Can you get a court order for child maintenance?

Can you get a court order for child maintenance?

Applying to the courts for child maintenance If you can reach an agreement for child maintenance with the other parent you can apply to the court to make it a formal legally binding agreement. This is called a consent order. Both parents must agree to the terms of the order.

How do I get a court order in BC?

  1. COMPLETE the APPLICATION FOR AN ORDER. To complete the form, use a typewriter or print clearly.
  2. FILE the APPLICATION FOR AN ORDER by taking or mailing it to the Provincial Court Registry. There is no fee for filing an Application.
  3. SERVE everyone who is entitled to notice of your application.

How do I enforce child support in BC?

If you have a written agreement or order about child support, you can enrol with the Family Maintenance Enforcement Program (FMEP). The FMEP can enforce the order or agreement if necessary. This means they can help you get the child support due if the other parent is late in making payments or refuses to pay.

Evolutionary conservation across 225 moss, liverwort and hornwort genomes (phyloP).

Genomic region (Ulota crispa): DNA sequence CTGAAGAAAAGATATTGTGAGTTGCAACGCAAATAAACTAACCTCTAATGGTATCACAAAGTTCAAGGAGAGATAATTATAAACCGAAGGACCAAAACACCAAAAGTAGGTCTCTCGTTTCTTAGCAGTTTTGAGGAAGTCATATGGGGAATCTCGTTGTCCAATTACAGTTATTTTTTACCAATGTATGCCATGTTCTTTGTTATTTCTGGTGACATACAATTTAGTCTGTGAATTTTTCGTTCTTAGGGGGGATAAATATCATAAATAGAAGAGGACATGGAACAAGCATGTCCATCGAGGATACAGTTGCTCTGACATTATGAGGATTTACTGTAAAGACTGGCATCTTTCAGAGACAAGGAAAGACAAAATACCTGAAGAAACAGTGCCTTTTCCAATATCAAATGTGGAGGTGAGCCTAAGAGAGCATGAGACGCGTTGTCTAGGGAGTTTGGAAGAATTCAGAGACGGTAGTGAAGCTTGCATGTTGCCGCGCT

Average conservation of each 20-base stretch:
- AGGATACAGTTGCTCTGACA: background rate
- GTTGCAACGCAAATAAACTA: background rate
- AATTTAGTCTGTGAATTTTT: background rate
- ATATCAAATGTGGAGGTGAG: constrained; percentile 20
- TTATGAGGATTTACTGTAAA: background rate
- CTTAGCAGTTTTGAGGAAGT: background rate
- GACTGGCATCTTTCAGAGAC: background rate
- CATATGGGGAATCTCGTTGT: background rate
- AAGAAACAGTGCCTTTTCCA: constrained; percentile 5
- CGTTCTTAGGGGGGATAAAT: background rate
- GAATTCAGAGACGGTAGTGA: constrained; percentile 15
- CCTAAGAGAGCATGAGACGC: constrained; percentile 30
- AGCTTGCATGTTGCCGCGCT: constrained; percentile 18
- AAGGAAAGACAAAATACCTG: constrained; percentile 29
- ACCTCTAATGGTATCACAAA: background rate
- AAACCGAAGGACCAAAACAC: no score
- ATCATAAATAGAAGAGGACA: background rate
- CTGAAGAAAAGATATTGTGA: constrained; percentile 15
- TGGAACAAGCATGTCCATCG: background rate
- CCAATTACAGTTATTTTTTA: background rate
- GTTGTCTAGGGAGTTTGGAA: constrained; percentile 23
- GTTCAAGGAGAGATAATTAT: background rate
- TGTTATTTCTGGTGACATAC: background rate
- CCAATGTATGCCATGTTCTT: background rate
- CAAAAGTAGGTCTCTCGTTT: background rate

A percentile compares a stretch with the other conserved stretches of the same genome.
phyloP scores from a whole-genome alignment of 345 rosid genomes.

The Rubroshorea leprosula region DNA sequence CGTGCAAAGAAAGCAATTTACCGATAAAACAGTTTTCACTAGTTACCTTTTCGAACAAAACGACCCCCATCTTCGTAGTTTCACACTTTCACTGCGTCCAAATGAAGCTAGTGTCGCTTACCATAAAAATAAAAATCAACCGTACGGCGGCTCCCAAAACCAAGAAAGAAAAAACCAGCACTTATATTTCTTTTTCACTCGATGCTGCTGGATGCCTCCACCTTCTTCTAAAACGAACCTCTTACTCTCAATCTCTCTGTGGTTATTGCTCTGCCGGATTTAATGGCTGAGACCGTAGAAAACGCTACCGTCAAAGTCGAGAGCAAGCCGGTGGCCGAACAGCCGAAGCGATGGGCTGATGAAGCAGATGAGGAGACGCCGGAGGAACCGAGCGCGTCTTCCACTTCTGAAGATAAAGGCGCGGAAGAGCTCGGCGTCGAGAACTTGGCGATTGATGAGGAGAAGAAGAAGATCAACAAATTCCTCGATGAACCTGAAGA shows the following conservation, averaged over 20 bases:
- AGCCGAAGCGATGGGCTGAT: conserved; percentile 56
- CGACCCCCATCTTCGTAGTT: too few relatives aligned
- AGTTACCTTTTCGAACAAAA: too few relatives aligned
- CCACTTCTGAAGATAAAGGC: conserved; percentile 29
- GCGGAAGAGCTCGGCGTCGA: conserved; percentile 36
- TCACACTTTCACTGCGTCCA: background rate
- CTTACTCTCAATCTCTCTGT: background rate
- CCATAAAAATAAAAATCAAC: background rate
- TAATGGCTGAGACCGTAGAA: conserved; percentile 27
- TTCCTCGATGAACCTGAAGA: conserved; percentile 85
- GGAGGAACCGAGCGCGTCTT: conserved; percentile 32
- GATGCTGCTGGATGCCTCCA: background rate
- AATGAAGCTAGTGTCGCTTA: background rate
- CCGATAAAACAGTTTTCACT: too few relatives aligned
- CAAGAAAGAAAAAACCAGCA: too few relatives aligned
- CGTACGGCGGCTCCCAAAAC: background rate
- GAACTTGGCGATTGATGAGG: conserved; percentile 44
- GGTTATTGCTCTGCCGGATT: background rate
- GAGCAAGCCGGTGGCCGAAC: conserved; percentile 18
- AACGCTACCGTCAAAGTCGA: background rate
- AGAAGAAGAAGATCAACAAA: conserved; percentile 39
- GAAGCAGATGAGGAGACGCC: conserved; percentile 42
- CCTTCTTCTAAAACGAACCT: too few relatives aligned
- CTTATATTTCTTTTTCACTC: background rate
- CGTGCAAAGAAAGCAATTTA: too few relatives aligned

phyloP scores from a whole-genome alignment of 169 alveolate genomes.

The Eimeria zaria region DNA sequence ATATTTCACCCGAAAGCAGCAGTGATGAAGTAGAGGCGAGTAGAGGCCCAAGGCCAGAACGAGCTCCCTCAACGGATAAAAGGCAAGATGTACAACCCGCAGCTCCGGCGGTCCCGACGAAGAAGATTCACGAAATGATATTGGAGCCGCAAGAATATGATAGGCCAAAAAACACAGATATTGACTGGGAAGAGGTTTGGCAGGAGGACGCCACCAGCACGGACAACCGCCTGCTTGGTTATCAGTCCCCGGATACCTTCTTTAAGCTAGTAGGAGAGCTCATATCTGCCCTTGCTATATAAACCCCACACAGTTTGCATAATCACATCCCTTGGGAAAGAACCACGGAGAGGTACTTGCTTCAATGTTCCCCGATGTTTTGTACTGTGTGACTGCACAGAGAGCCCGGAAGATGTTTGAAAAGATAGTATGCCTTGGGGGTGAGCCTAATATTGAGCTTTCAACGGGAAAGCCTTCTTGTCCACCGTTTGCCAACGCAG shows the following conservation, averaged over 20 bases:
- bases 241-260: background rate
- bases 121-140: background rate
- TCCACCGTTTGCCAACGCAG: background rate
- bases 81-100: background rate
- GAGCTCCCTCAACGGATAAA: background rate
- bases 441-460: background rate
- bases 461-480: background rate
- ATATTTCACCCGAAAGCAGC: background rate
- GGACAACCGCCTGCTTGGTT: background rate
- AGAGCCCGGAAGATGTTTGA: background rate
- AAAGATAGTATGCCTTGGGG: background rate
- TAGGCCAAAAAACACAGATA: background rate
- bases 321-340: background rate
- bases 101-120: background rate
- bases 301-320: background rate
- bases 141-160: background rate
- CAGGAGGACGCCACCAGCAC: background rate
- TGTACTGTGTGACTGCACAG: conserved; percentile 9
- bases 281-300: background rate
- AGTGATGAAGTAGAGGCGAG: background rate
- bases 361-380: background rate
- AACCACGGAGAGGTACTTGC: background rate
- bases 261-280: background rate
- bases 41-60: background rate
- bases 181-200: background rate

Can you go to jail for not paying child support in BC?

The court decides whether the arrears are to be paid all at once or by installments, and can also order jail time if payments aren’t made. If the payor doesn’t appear at the hearing, the court may make an order in the payor’s absence or may issue a warrant for the payor’s arrest.

How does court order Work BC?

A court order is a type of ruling that a judge makes. It sets out what you or the other party in your case must do or not do. An order is usually made after a trial or hearing if you and the other person can’t agree on an issue.

How long does a court order take to process?

There is no standard time frame and it can take between 6 to 12 months to achieve a final order. In most cases, it will take around six to eight weeks from when you first apply for the preliminary court hearing (step 4 above) to take place.

What happens if my baby’s father doesn’t pay child support?

A delinquent obligor parent may face a variety of consequences in a child support case, including contempt-of-court charges and civil penalties, or even criminal sanctions like a fine or jail for repeat violations.